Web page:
Good stretching exercises aren’t just useful before a sporting competition. Keeping your joints mobile and limber is also an effective way to stay healthy and pain-free.

And while there are a lot of ways to stretch your muscles, not every stretch is the best option. Some put unnecessary stress on your joints, while others require equipment or advanced range of motion to perform correctly.

In this short article, we’ll look at the 5 popular stretches. But first, let’s look at why stretching is important, the different types of stretches you might do, and when you should use these stretches.

Why Should You Stretch?

Stretching increases the flexibility of muscles, tendons, and ligaments, and ensures that you can move a joint through its full range of motion.

The act of stretching can be beneficial for several reasons. You might stretch to:

  • Prepare your body for exercise: Doing a few light stretches before a workout is good for preparing your body to move, while stretching after a workout ensures you aren’t tight after a challenging session at the gym.
  • To relax: Stretching your muscles has a natural relaxing effect, which is one reason it’s used in conjunction with certain types of breathing, meditation, and yoga.
  • To come back from injuries: As part of a physical therapy routine or light exercise regimen, you might stretch several times a day or week to restore joint range of motion or remove scar tissue from an old injury.
  • To relieve pain: Because tight muscles can cause discomfort, stretching is an effective way to reduce pain in your joints, especially as you age.

As you can see, there are many instances when flexibility training is useful.

Different Types Of Stretches

We’ll keep this short, especially because the five stretches below primarily focus on one type of stretch. Still, the different types of flexibility training are good to know.

  • Static stretching: When you static stretch, you hold a position for a longer period of time.
  • Dynamic stretching: When you practice dynamic stretches, you move, which almost turns the stretch into a warmup exercise. Repetitive movements help increase joint range of motion and increase blood flow to the area.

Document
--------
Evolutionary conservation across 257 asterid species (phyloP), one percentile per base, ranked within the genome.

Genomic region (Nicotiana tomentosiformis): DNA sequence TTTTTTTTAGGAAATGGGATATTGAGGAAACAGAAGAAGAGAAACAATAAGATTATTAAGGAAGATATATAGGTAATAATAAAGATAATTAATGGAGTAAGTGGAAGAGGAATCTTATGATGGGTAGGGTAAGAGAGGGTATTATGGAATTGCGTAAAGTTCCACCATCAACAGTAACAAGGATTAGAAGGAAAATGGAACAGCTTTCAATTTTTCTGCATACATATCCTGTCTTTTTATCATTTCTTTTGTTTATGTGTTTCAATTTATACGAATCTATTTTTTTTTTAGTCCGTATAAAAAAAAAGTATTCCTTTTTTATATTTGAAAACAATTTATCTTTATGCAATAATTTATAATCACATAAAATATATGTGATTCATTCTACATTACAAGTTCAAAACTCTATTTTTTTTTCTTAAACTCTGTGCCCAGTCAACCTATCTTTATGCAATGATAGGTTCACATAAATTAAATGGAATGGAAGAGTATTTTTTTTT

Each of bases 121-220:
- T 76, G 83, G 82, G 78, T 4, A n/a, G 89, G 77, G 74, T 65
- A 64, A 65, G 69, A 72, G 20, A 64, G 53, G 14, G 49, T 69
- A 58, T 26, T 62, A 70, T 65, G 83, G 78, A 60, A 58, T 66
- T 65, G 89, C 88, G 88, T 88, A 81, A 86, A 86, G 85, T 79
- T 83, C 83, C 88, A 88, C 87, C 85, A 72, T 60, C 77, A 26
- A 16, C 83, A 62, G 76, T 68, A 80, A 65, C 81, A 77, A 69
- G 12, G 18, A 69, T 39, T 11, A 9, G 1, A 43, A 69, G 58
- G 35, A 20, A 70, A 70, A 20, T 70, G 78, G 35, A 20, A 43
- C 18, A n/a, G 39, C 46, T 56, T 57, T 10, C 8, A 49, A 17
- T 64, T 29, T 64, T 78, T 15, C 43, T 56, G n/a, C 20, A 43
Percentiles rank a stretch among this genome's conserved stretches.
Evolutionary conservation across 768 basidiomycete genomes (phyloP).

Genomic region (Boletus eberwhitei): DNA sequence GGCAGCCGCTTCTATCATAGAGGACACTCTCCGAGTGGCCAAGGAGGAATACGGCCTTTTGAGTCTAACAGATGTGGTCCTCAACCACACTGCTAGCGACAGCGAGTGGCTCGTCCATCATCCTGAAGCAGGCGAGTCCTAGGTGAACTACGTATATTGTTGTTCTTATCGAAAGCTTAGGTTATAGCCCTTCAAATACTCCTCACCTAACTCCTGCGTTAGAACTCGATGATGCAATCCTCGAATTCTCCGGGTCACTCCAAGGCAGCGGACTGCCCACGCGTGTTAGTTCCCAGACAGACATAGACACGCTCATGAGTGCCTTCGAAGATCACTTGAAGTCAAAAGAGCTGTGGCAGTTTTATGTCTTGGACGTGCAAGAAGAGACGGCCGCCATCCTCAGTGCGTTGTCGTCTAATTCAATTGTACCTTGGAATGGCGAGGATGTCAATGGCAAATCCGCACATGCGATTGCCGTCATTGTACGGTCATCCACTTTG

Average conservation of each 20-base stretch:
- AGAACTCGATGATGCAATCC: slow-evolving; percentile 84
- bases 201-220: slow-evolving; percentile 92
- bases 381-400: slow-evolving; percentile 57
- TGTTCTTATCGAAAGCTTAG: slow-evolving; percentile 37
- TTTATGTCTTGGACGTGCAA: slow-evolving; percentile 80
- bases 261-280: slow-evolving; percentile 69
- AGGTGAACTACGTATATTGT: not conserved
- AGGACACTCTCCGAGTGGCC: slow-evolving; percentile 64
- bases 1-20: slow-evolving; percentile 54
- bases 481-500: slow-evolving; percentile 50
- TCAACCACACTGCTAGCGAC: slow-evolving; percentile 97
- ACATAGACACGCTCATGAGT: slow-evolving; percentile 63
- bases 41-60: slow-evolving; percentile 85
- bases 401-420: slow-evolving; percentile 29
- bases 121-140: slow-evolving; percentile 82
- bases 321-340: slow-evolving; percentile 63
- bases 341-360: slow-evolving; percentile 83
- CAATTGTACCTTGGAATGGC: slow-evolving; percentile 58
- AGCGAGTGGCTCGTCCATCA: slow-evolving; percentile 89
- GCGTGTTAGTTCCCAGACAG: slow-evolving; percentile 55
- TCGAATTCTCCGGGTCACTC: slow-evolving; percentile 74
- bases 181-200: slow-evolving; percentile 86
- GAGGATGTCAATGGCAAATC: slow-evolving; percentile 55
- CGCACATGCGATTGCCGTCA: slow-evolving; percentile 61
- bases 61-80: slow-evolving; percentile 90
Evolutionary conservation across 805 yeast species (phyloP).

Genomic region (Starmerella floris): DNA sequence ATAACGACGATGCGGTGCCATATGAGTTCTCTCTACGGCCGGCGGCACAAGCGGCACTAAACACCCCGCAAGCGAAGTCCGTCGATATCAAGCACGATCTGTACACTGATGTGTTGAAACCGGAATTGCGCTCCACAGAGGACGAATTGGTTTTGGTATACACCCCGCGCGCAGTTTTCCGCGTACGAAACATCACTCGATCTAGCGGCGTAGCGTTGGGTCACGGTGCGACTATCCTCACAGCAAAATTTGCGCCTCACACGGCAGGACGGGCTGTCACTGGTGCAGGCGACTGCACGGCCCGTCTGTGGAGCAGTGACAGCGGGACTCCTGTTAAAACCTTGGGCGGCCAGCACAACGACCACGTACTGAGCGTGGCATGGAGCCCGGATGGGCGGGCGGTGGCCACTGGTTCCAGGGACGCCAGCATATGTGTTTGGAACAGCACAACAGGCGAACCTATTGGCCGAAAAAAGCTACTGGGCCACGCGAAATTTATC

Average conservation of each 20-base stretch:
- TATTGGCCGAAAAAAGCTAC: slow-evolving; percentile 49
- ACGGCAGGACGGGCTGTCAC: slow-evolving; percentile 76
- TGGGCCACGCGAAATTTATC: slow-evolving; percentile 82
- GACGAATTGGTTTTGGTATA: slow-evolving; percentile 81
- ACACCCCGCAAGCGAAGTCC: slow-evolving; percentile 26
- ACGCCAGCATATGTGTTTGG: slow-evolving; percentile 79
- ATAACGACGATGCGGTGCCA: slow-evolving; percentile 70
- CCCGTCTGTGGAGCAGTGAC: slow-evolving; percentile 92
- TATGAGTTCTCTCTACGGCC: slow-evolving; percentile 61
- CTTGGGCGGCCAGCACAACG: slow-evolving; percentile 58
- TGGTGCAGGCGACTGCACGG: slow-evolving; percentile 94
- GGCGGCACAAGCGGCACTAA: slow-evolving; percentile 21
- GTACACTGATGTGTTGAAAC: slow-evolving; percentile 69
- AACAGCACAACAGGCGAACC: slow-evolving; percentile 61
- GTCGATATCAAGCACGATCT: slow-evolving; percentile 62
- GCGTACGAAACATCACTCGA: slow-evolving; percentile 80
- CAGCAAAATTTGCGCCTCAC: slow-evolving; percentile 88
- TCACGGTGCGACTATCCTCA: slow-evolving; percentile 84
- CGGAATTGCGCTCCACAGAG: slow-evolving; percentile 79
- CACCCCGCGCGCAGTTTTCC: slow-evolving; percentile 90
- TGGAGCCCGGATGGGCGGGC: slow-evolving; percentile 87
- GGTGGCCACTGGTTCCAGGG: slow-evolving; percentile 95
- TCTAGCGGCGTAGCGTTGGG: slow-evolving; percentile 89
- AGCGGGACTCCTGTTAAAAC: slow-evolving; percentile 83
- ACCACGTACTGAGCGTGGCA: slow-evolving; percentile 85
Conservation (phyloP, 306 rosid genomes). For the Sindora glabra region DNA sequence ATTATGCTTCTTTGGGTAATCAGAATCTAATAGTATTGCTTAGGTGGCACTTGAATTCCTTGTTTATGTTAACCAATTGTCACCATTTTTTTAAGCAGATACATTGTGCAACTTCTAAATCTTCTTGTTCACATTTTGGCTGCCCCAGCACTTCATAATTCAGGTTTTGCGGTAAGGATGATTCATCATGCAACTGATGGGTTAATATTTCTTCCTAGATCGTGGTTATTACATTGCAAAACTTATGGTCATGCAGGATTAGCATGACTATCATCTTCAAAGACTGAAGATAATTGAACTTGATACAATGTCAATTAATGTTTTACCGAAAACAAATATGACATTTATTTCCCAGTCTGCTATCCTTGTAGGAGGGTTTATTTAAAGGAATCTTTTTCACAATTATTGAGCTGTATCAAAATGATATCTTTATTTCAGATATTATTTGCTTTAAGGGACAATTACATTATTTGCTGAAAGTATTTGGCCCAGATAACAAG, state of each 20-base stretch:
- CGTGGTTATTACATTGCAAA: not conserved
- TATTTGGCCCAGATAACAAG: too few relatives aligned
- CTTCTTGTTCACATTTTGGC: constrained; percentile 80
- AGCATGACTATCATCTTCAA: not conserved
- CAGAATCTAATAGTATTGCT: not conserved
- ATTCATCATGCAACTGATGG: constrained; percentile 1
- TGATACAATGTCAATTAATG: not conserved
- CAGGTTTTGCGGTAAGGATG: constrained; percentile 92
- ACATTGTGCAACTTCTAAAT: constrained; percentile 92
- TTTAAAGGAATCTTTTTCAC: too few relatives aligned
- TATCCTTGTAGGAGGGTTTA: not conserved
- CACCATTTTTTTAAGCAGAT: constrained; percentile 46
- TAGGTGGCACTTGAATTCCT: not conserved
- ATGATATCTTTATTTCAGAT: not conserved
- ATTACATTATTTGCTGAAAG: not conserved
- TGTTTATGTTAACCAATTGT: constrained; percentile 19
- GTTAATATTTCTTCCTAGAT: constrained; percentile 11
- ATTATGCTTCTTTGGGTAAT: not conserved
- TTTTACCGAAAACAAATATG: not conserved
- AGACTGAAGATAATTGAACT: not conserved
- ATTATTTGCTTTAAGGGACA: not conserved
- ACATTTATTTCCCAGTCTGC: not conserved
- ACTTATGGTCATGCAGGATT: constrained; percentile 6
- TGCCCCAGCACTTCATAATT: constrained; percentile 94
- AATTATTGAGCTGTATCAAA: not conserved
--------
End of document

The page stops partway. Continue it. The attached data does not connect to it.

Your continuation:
• PNF stretching: PNF stands for proprioceptive neuromuscular facilitation, but it basically means that a partner helps you stretch. (Learn more about getting stretched here.)

Finally, let’s look at when you’d use the full-body stretch routine below.

When Should You Stretch?

Although stretching any time can be beneficial for you, this question depends on your goals.

For example, there are certain stretches that should be done before exercise (dynamic stretches), and other types of stretches that should be done throughout the day or after you exercise (static stretches).

For the exercises to improve flexibility listed below, stick with after exercise or after a light warmup (a short walk is fine). This will increase blood flow to your muscles and make it easier and more comfortable to work past your range of motion.

Now, let’s look at the 5 full-body stretches.

1. Split Leg Hamstring Stretch

This stretch is good for your hamstrings and lower back.

Start by standing with your feet farther than shoulder-width apart, so that your legs look like an upside-down V. Keeping both knees locked, bend over at the waist. Go down slowly until you feel tension on the backside of your body, specifically in the hamstrings.

Try to grab your calves, and eventually, the back of your heels. Go as far as you can, then hold that position and breathe. Hold this pose for 30 to 60 seconds.

(You can also do one leg at a time in a standing position.)

2. Samson Stretch

This stretch is good for your hip flexors and shoulders.

Start in a split position with your back knee touching the ground and your front leg at a 90-degree angle to the ground. Sitting up tall, lean forward so that you feel a stretch in your hip flexor.

At the same time, bring your hands overhead and interlock your fingers. Reach toward the sky. Hold this for 30 seconds, then switch sides to work the other hip flexor.

3. Upward Dog

This stretch is good for your lower back, abs, and shoulders.

Start in the bottom of a push-up position. Instead of doing a push-up, lift your torso up off the ground and allow your legs and hips to stay on the floor. Your body should look like a C facing the back wall.

Keep your ears away from your shoulders and your arms locked. Feel the stretch in your back and abdominal muscles. Hold for 30 to 60 seconds.

4. Cat Stretch

This stretch is good for your lower and upper back, and your neck.

Start on all fours. Pressing your hands into the floor, round your spine toward the ceiling as you look toward the ground (like a cat doing a stretch after a nap).

Attempt to pull your locked arms toward each other to create tension across your back.

Do for spurts of 5 to 10 seconds.

5. Doorway Chest Stretch

This stretch is good for your chest, shoulders, and biceps.

Find a doorway. Place your fingers on the inside panel of the door, then step forward so that your arm stays behind your body. Keeping your arm straight, you should feel a stretch down your arm into the shoulder and chest muscle.

Ease into this, but fight to slightly rotate toward the wall in front of you so that your arm is completely behind your body over time.

Hold for 30 seconds on one side then repeat on the other.

Stretching Exercises: Wrap Up

These 5 static stretching exercises are great because they work your whole body and require no equipment.

These stretches can be beneficial whether you’re an athlete, trying to heal an injury, or if you just want to relax.

If you’d like to be stretched by a professional, learn more about our pricing options today.